New Protections for California’s Aquifers Are Reshaping the State’s Central Valley

California’s agricultural empire is facing a shakeup, as a state law comes into effect that will limit many farmers’ access to water.

The seven-year-old law is supposed to stop the over-pumping from depleted aquifers, and some farmers — the largest users of that water — concede the limits are overdue.


California’s ‘Salad Bowl’ Recharges Depleted Aquifer

A newly opened water treatment plant in Monterey, Calif., will replenish a vital regional groundwater resource with recycled water at a rate of millions of gallons per day. On an annual basis, the Pure Water Monterey treatment plant will inject at least 3,500 acre feet of water, equivalent to more than a billion gallons, into the Seaside Basin.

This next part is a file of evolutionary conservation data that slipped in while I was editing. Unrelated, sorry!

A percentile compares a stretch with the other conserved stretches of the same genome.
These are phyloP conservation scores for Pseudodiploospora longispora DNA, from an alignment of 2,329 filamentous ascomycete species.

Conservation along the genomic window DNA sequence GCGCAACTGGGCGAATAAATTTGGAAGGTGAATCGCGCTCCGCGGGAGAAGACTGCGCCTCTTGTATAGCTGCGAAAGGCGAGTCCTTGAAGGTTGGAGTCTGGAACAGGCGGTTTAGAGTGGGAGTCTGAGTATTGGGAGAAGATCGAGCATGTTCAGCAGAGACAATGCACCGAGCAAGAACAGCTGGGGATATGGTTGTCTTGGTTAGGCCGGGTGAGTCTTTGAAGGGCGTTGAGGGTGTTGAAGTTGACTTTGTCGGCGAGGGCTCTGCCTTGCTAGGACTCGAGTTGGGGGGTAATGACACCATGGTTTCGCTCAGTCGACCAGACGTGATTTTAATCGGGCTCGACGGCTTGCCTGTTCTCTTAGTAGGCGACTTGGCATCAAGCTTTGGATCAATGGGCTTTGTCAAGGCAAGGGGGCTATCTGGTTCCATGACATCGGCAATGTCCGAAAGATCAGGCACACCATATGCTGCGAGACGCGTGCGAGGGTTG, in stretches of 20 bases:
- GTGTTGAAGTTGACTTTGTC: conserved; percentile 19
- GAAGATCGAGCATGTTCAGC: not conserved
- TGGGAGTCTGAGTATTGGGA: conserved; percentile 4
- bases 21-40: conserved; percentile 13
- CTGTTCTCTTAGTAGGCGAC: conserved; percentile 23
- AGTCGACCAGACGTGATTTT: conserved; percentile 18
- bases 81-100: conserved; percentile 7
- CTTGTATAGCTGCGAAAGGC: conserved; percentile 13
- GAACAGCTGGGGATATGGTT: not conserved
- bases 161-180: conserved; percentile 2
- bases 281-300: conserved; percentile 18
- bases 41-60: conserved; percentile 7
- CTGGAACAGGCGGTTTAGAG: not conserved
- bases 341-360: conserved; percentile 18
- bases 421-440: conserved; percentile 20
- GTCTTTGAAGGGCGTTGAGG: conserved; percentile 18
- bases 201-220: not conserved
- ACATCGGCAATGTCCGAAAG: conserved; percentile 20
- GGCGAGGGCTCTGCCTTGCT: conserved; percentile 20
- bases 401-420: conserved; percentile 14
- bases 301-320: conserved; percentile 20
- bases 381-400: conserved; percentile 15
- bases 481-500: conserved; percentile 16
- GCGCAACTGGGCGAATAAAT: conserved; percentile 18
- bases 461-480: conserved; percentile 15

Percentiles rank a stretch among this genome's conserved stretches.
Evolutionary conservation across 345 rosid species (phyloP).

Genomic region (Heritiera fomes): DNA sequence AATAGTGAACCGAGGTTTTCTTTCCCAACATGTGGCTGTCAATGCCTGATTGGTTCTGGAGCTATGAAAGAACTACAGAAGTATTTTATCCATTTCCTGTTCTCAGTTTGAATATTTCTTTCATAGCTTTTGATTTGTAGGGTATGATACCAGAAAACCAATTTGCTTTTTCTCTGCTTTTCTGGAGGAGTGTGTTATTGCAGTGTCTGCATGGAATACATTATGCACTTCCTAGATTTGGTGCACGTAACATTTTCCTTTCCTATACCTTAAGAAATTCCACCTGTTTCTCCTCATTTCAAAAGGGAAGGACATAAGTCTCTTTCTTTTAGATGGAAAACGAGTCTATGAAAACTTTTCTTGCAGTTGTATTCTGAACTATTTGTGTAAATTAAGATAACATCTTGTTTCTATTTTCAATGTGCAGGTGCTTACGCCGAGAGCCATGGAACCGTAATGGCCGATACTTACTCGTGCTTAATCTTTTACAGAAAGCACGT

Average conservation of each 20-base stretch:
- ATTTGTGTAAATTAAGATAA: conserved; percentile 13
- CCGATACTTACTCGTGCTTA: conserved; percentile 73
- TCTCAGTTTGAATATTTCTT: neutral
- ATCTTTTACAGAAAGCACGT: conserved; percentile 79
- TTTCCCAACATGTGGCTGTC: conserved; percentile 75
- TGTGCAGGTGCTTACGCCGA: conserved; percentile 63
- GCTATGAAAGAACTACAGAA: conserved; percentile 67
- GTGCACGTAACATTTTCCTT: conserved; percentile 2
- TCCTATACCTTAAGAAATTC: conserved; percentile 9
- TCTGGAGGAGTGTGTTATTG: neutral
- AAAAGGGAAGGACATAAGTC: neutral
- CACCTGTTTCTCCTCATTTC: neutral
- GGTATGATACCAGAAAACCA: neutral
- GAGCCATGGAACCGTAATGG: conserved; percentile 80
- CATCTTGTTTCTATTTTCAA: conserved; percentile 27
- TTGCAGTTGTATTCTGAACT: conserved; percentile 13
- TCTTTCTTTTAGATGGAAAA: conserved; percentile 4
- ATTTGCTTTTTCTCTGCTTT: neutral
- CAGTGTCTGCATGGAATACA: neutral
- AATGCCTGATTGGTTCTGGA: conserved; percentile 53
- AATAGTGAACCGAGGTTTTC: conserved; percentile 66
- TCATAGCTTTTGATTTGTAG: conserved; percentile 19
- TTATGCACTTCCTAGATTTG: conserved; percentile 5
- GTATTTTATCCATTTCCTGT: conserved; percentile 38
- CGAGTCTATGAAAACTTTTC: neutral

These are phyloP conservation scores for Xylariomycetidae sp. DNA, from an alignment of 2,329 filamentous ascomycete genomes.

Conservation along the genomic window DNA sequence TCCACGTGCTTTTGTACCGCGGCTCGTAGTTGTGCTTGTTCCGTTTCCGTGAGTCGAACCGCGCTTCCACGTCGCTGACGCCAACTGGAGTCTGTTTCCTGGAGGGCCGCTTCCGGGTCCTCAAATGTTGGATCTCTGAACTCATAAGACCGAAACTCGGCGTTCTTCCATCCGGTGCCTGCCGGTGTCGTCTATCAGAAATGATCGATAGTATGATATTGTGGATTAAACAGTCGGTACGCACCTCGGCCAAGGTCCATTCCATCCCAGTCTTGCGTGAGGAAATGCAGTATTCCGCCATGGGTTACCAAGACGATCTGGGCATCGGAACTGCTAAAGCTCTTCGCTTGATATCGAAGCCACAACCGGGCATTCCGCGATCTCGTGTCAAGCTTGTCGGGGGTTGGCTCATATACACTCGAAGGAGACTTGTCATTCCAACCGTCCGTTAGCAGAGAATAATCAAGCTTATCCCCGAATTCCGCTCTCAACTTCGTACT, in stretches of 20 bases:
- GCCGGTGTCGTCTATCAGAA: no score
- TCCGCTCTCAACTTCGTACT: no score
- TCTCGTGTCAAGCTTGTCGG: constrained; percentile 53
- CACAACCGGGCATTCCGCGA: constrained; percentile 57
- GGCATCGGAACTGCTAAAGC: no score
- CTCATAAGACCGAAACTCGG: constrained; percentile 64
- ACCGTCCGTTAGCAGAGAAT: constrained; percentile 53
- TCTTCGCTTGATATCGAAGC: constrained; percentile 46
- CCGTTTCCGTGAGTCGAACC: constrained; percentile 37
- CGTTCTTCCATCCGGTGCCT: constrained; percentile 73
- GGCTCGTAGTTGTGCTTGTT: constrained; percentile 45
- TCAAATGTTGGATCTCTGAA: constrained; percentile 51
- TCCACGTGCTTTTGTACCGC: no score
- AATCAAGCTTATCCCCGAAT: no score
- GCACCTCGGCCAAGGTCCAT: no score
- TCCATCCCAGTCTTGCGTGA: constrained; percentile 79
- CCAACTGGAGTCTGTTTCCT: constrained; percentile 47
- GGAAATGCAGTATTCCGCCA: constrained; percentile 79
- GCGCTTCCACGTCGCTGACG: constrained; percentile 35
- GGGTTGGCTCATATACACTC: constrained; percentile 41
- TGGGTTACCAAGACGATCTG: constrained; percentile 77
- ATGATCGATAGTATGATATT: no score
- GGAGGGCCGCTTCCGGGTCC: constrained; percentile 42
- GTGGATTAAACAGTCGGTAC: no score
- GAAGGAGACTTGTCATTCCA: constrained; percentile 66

For two decades, Monterey One Water, formerly the Monterey Regional Water Pollution Control Agency, has been recycling wastewater for irrigation in what’s called the “salad bowl of the world” where almost two-thirds of American leaf lettuce is grown. In addition to purifying wastewater, Pure Water is expanding to recycle agricultural drainage water, agricultural wash water and storm water runoff.